World Music: Khaled Astoria, London

Click to follow
The Independent Culture
Diminutive Algerian rai star Khaled (the Cheb prefix, implying a youthful apprenticeship, has been rightfully discarded) is now acclaimed as the King of Rai. He demonstrated his idiosyncratic blend of North African melodies delivered in an evermore European manner to a mixture of excited fellow-countrymen who, before the show, had attacked the front doors in frustration, and a crowd which had queued around the block. Topped with sublime melodies and laced with subversive lyrics (for those who speak Arabic), his tunes and nine-piece band - including horn section, rock guitar, keyboards and electric cello - overcame the soundman who, apparently, had his head buried in a bucket of sand, to deliver what seemed at times to be a stadium-rock version of the current hit album Sahra. The audience was inspired to wave cigarette lighters and arms in appropriate fashion from the first song onwards.

Receiving a delirious welcome to his only London gig, Khaled and his band showed how, aided by the production of such rock 'n' roll stalwarts as Don Was, his music has crossed into the mainstream. The nattily dressed Khaled, aided by cooling fans positioned on each side of the stage, led his exemplary band through a variety of moods - notwithstanding the soundman, who introduced each instrument some minutes after it started playing. They incorporate Iberian atmospheres, silvery trumpet solos, wailing rock 'n' roll guitar and a keening Northern African taksim vocal intro which led the audience to form human pyramids of ecstatic appreciation.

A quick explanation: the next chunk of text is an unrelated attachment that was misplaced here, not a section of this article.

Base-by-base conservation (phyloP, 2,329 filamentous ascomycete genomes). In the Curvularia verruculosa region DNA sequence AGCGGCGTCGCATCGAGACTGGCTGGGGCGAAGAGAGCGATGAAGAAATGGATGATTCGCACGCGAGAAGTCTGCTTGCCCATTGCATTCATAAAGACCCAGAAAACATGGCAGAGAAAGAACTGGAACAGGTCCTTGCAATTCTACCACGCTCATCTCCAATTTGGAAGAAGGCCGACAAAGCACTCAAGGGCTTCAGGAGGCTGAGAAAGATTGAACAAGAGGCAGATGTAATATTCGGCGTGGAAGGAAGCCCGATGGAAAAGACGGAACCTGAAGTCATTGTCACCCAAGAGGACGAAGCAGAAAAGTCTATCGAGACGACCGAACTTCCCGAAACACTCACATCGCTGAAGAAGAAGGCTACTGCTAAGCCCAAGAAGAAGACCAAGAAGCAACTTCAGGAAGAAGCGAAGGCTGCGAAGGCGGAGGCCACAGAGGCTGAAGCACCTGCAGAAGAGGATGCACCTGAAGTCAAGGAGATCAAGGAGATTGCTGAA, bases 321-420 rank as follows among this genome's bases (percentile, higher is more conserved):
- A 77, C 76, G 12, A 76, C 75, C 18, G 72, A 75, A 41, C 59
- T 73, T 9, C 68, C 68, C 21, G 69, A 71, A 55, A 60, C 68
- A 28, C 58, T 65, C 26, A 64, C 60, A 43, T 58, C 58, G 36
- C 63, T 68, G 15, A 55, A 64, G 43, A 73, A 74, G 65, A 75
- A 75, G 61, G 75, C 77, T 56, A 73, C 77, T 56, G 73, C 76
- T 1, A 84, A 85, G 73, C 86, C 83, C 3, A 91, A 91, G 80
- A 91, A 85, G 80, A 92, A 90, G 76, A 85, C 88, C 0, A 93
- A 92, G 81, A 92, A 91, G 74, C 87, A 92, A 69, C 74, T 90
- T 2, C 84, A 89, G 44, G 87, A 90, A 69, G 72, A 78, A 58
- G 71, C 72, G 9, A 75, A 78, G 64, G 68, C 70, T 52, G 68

A moment's respite for a percussion and keyboard interlude led into the closing moments of the programme. Khaled's rather abrupt disappearance from the stage at the end of the set seemed to bewilder the crowd - a brief pause ensued before he and the band returned for a rendition of his mega-hit "Aicha". He coquettishly encouraged the obliging audience to sing the refrain of his first French-language hit before the true nature of his art was revealed by the final song "El Harba Win?" (Escape to Where?"), a tune adopted by Algerians in memory of the bloody 1988 riots. The very walls shook as he was moved to leap down into the audience and pass among the converted, causing evident concern among his security staff for their boss's welfare. He was among friends, however, and, despite the fact that the song started like the Rolling Stones at half speed, the band reached a frenzied and emotional climax.

A spokesman for those Algerians who have left their troubled country, Khaled's music speaks directly to both his fellow countrymen and to those who respond on a purely musical level - if you don't understand Arabic, put on your dancing shoes. These crossover gigs, however, do need a sympathetic soundcrew - the recent WOMAD event at the Barbican was marred by similarly cloth-eared technicians.

Martin Gordon